yearly review...

Subject: yearly review...
From: "Comeau, Lisa" <Lisa -dot- Comeau -at- MOH -dot- GOV -dot- ON -dot- CA>
Date: Wed, 24 Feb 1999 10:45:11 -0500

Reading between the lines gets you a synopsis of the stuff said so far...
Brian Martin's boss said writers shouldn't get evaluated with the other
people who worked on the product.
>>HOW WAS THIS MEANT? Without an idea of the context, we can take this 2

Brian took it to mean that he "deserves less bonus because he's a technical
writer, not a coder."
He goes on to tell us that he "developed a simple but functional HTML
interface for our JAVA-Web product."
and he "led himself and one other contract author to complete a standard
HTML help system, the HTML and JavaScript portions of the interface, worked
with numerous developers to improve the JAVA interface, prepared hard copy
manuals in Word from a the HTML Help, prepared and delivered training for
the product. In short, I had not a little to do with the product's look and
He says
"My opinion is that code, text, and graphics should all get voted on an
equal basis. I'm not saying that everyone should get paid the same wage..."

Jane Bergen said that "We cannot be taken seriously as a profession until we
get off this mindset that tech writing is something "anyone can do." "
"Come on, folks. Whether or not you *could* be a good tech writer is NOT THE
POINT that I'm trying to make here. It's about perception --- how our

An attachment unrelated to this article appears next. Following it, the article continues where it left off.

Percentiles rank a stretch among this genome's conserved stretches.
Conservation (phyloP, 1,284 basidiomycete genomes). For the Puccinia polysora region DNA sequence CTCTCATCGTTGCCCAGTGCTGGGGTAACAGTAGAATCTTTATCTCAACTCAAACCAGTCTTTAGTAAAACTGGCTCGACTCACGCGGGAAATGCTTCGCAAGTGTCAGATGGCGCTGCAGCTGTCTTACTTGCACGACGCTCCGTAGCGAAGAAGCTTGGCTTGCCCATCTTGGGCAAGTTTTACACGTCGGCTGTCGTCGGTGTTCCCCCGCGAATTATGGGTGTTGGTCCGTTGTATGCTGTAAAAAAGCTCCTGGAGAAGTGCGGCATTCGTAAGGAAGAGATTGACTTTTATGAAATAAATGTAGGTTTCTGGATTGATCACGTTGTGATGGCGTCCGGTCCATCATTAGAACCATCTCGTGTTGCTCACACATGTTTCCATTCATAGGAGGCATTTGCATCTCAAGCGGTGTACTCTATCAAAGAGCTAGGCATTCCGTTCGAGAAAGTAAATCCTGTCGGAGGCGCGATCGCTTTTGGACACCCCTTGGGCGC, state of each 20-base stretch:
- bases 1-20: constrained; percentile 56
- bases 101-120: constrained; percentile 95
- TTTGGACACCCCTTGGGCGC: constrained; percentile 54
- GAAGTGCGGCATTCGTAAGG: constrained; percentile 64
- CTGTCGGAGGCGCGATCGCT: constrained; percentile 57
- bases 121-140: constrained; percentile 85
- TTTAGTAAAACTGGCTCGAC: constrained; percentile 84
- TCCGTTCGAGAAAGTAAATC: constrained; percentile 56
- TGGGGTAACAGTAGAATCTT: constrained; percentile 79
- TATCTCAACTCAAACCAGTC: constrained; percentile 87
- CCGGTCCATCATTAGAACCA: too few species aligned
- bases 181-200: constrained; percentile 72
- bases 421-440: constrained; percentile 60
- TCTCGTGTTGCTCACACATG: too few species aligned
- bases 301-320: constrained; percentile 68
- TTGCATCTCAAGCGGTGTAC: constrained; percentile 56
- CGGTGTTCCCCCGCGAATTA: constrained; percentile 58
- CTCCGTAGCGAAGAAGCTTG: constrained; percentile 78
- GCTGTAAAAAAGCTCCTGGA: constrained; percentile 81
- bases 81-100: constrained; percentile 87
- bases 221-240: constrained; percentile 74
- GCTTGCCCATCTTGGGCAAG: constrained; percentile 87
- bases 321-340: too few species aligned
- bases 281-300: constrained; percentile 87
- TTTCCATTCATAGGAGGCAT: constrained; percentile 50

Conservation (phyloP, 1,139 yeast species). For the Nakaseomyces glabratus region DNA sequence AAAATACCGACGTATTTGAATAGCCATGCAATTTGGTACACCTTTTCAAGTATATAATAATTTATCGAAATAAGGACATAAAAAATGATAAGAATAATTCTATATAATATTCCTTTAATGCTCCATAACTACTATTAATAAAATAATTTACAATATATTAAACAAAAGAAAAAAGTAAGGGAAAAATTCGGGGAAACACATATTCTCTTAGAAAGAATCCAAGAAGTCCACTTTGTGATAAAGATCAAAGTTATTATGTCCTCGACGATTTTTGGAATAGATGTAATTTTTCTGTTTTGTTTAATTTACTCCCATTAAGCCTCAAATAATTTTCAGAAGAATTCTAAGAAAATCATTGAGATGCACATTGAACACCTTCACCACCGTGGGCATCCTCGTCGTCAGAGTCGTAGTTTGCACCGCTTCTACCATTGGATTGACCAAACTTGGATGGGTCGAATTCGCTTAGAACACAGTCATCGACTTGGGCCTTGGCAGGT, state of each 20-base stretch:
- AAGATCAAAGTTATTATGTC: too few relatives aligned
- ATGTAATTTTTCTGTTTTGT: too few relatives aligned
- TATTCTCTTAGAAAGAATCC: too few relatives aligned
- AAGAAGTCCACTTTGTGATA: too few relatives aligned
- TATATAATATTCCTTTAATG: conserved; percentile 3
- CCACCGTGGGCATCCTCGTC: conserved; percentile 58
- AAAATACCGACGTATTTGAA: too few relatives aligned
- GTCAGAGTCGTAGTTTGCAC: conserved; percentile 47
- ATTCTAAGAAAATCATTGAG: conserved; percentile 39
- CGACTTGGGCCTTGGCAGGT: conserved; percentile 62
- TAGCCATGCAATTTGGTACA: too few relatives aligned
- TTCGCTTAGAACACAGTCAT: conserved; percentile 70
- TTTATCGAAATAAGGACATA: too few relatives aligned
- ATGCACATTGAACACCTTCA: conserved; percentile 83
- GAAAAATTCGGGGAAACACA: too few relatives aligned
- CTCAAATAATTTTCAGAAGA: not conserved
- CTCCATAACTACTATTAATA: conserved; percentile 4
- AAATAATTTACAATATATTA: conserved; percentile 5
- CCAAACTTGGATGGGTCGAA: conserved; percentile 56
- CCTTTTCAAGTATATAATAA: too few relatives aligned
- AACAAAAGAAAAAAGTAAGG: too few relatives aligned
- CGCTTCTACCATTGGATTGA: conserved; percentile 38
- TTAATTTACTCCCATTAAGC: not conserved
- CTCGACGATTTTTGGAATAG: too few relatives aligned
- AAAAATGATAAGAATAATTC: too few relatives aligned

employers and non-tw colleagues perceive us in the grand scheme of pecking
"Brian has run into the brick wall that many of us have helped to build."

Okay, call me crazy, but I can't see how us being more professional will
make us look better to our employers (just KIDDING!) ;-)I agree with Jane's
professionalism comments, but I also think part of professionalism is
communication. Tell them about your needs, etc. This is the most important
part of being professional - how will they know we are unless we demonstrate

What I don't understand is why a "technical writer" is designing the
interface for a product that should be being done by developers, and not
getting credit fo it. Sorry, but when I was in school, HTML was considered
PROGRAMMING, so why shouldn't someone doing HTML get credit for programming,
and get "lumped" with the other coders?

On the other hand, he also did the manuals, AND training. I have been in
this situation before, and I made the choice to change how others viewed my
job. I made it very clear that if they wanted me to continue to be
Superwoman, they'd have to hold my cape from time to time.

I don't know about where Brian works, but every company I've been at has
made it clear that a yearly review involves myself AND the company. They
review me, I review them, and all dialog is confidential, and no blame or
hard feelings (are supposed to)result. Did you try to see if anything can be
done here?

Lisa Comeau
Office (416) 327-1112
Pager (416) 715-9198
mailto:Lisa -dot- Comeau -at- moh -dot- gov -dot- on -dot- ca

From ??? -at- ??? Sun Jan 00 00:00:00 0000=

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